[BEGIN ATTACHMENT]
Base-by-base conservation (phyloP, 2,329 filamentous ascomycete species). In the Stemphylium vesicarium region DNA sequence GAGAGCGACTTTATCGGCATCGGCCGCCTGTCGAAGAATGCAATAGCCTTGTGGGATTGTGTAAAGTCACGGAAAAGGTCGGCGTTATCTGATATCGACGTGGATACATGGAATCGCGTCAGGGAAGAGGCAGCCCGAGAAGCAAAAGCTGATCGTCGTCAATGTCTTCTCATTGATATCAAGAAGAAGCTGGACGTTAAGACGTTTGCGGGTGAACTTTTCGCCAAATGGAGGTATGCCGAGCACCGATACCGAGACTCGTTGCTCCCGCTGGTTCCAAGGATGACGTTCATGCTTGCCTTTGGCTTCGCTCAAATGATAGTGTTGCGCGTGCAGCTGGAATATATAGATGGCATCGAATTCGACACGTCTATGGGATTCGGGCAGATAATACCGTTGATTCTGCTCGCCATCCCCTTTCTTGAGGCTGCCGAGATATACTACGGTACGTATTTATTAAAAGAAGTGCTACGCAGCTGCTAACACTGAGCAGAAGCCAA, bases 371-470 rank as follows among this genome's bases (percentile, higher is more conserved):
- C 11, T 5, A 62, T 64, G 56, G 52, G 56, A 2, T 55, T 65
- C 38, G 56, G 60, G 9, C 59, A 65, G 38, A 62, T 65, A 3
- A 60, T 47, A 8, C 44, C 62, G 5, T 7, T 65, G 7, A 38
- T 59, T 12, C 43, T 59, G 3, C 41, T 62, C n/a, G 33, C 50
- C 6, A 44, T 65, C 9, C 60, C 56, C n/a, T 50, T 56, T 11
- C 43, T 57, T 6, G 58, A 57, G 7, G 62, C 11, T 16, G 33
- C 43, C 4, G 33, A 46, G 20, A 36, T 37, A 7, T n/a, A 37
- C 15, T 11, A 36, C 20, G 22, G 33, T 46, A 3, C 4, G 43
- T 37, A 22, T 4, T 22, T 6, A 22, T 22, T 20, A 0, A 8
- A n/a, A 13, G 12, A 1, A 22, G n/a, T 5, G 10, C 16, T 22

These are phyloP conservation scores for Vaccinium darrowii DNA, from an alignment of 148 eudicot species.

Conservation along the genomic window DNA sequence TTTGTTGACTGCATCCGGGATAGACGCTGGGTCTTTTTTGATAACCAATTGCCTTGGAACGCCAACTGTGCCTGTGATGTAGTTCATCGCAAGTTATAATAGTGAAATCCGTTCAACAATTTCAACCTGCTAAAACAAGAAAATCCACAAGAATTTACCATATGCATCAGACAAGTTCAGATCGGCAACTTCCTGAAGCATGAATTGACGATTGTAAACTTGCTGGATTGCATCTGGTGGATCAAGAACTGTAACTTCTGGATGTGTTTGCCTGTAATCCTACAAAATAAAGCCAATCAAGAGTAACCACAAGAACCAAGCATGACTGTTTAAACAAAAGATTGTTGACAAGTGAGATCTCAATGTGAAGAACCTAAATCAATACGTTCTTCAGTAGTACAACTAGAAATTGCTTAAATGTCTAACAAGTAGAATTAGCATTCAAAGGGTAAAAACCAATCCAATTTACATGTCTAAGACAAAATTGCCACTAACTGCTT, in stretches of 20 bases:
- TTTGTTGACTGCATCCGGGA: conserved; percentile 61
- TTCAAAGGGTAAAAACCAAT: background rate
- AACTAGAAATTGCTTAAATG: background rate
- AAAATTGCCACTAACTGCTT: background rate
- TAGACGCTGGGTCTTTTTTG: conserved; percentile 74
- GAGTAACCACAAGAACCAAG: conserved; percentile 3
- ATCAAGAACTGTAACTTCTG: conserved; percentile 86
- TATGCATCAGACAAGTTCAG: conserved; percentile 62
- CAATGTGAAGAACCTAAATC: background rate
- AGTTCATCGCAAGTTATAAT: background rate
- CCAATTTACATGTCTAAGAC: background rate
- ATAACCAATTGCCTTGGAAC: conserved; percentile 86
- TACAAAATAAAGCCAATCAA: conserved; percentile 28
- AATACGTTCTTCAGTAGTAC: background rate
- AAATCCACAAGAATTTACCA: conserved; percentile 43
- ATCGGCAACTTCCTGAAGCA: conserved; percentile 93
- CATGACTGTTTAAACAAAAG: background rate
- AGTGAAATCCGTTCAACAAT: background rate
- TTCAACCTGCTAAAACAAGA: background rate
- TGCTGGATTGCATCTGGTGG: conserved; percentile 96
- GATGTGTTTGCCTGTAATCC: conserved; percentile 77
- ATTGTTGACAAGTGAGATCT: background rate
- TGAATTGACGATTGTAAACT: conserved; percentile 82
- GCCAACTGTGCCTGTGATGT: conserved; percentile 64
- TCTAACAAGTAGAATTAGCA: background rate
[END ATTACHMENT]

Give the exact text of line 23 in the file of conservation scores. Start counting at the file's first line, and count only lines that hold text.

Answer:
- AGTTCATCGCAAGTTATAAT: background rate